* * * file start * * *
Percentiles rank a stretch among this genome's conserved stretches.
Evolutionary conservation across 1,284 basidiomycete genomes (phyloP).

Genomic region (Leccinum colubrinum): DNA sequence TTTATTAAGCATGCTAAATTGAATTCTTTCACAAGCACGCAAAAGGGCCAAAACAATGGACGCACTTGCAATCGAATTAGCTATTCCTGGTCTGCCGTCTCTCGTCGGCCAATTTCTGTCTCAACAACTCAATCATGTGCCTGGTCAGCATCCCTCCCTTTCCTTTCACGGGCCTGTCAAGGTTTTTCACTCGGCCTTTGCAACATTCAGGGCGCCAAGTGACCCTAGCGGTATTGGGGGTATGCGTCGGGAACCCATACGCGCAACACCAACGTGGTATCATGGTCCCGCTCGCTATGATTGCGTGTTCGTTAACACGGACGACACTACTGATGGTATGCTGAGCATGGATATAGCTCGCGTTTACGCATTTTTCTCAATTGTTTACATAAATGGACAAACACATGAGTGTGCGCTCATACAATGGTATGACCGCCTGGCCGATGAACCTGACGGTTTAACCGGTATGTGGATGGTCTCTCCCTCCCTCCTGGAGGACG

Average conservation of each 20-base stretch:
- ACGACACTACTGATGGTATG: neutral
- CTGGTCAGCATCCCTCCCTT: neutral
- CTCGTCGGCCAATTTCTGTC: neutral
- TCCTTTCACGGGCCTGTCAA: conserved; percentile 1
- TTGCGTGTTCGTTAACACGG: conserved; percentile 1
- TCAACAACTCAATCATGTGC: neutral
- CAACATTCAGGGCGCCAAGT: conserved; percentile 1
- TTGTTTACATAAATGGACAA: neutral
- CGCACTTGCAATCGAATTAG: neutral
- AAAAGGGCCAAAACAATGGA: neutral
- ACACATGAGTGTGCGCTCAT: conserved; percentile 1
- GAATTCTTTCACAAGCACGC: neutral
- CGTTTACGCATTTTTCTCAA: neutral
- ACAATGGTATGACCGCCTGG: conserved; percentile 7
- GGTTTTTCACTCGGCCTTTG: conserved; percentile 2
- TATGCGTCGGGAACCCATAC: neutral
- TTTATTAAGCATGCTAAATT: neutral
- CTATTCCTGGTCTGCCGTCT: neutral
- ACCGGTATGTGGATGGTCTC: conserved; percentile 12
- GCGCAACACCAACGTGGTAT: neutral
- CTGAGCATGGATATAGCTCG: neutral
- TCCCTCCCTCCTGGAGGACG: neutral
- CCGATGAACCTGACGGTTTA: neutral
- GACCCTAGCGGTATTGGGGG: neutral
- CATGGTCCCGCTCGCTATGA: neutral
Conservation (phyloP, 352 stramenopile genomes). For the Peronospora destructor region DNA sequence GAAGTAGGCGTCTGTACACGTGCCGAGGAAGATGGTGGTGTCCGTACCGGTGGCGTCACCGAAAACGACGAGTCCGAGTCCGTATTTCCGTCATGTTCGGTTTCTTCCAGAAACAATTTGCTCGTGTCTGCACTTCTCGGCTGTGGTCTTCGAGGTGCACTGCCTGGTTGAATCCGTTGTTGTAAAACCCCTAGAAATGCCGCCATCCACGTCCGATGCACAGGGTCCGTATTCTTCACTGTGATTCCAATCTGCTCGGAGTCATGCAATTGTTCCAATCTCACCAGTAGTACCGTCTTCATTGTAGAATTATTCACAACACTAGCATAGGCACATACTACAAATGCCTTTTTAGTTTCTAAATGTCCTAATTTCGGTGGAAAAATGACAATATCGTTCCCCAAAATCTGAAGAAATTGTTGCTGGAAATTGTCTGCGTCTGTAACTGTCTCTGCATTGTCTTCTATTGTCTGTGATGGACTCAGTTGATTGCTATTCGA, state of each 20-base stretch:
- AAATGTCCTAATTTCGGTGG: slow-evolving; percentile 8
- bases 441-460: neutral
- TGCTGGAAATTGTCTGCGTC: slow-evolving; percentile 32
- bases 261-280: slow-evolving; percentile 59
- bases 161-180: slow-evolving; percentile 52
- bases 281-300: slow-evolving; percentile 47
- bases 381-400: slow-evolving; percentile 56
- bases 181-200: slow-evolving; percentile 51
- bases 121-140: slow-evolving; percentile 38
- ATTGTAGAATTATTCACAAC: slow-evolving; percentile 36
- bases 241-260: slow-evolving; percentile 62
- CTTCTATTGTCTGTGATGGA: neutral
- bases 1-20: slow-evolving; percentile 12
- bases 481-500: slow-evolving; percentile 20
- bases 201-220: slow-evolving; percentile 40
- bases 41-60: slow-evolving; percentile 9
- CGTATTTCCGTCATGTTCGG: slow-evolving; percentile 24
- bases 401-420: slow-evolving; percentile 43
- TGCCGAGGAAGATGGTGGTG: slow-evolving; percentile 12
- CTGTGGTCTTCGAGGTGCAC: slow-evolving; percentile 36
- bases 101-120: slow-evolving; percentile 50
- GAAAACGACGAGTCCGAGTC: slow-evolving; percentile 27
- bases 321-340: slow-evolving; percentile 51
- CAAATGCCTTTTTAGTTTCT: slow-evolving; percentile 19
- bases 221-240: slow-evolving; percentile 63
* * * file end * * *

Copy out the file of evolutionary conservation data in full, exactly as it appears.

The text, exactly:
Percentiles rank a stretch among this genome's conserved stretches.
Evolutionary conservation across 1,284 basidiomycete genomes (phyloP).

Genomic region (Leccinum colubrinum): DNA sequence TTTATTAAGCATGCTAAATTGAATTCTTTCACAAGCACGCAAAAGGGCCAAAACAATGGACGCACTTGCAATCGAATTAGCTATTCCTGGTCTGCCGTCTCTCGTCGGCCAATTTCTGTCTCAACAACTCAATCATGTGCCTGGTCAGCATCCCTCCCTTTCCTTTCACGGGCCTGTCAAGGTTTTTCACTCGGCCTTTGCAACATTCAGGGCGCCAAGTGACCCTAGCGGTATTGGGGGTATGCGTCGGGAACCCATACGCGCAACACCAACGTGGTATCATGGTCCCGCTCGCTATGATTGCGTGTTCGTTAACACGGACGACACTACTGATGGTATGCTGAGCATGGATATAGCTCGCGTTTACGCATTTTTCTCAATTGTTTACATAAATGGACAAACACATGAGTGTGCGCTCATACAATGGTATGACCGCCTGGCCGATGAACCTGACGGTTTAACCGGTATGTGGATGGTCTCTCCCTCCCTCCTGGAGGACG

Average conservation of each 20-base stretch:
- ACGACACTACTGATGGTATG: neutral
- CTGGTCAGCATCCCTCCCTT: neutral
- CTCGTCGGCCAATTTCTGTC: neutral
- TCCTTTCACGGGCCTGTCAA: conserved; percentile 1
- TTGCGTGTTCGTTAACACGG: conserved; percentile 1
- TCAACAACTCAATCATGTGC: neutral
- CAACATTCAGGGCGCCAAGT: conserved; percentile 1
- TTGTTTACATAAATGGACAA: neutral
- CGCACTTGCAATCGAATTAG: neutral
- AAAAGGGCCAAAACAATGGA: neutral
- ACACATGAGTGTGCGCTCAT: conserved; percentile 1
- GAATTCTTTCACAAGCACGC: neutral
- CGTTTACGCATTTTTCTCAA: neutral
- ACAATGGTATGACCGCCTGG: conserved; percentile 7
- GGTTTTTCACTCGGCCTTTG: conserved; percentile 2
- TATGCGTCGGGAACCCATAC: neutral
- TTTATTAAGCATGCTAAATT: neutral
- CTATTCCTGGTCTGCCGTCT: neutral
- ACCGGTATGTGGATGGTCTC: conserved; percentile 12
- GCGCAACACCAACGTGGTAT: neutral
- CTGAGCATGGATATAGCTCG: neutral
- TCCCTCCCTCCTGGAGGACG: neutral
- CCGATGAACCTGACGGTTTA: neutral
- GACCCTAGCGGTATTGGGGG: neutral
- CATGGTCCCGCTCGCTATGA: neutral
Conservation (phyloP, 352 stramenopile genomes). For the Peronospora destructor region DNA sequence GAAGTAGGCGTCTGTACACGTGCCGAGGAAGATGGTGGTGTCCGTACCGGTGGCGTCACCGAAAACGACGAGTCCGAGTCCGTATTTCCGTCATGTTCGGTTTCTTCCAGAAACAATTTGCTCGTGTCTGCACTTCTCGGCTGTGGTCTTCGAGGTGCACTGCCTGGTTGAATCCGTTGTTGTAAAACCCCTAGAAATGCCGCCATCCACGTCCGATGCACAGGGTCCGTATTCTTCACTGTGATTCCAATCTGCTCGGAGTCATGCAATTGTTCCAATCTCACCAGTAGTACCGTCTTCATTGTAGAATTATTCACAACACTAGCATAGGCACATACTACAAATGCCTTTTTAGTTTCTAAATGTCCTAATTTCGGTGGAAAAATGACAATATCGTTCCCCAAAATCTGAAGAAATTGTTGCTGGAAATTGTCTGCGTCTGTAACTGTCTCTGCATTGTCTTCTATTGTCTGTGATGGACTCAGTTGATTGCTATTCGA, state of each 20-base stretch:
- AAATGTCCTAATTTCGGTGG: slow-evolving; percentile 8
- bases 441-460: neutral
- TGCTGGAAATTGTCTGCGTC: slow-evolving; percentile 32
- bases 261-280: slow-evolving; percentile 59
- bases 161-180: slow-evolving; percentile 52
- bases 281-300: slow-evolving; percentile 47
- bases 381-400: slow-evolving; percentile 56
- bases 181-200: slow-evolving; percentile 51
- bases 121-140: slow-evolving; percentile 38
- ATTGTAGAATTATTCACAAC: slow-evolving; percentile 36
- bases 241-260: slow-evolving; percentile 62
- CTTCTATTGTCTGTGATGGA: neutral
- bases 1-20: slow-evolving; percentile 12
- bases 481-500: slow-evolving; percentile 20
- bases 201-220: slow-evolving; percentile 40
- bases 41-60: slow-evolving; percentile 9
- CGTATTTCCGTCATGTTCGG: slow-evolving; percentile 24
- bases 401-420: slow-evolving; percentile 43
- TGCCGAGGAAGATGGTGGTG: slow-evolving; percentile 12
- CTGTGGTCTTCGAGGTGCAC: slow-evolving; percentile 36
- bases 101-120: slow-evolving; percentile 50
- GAAAACGACGAGTCCGAGTC: slow-evolving; percentile 27
- bases 321-340: slow-evolving; percentile 51
- CAAATGCCTTTTTAGTTTCT: slow-evolving; percentile 19
- bases 221-240: slow-evolving; percentile 63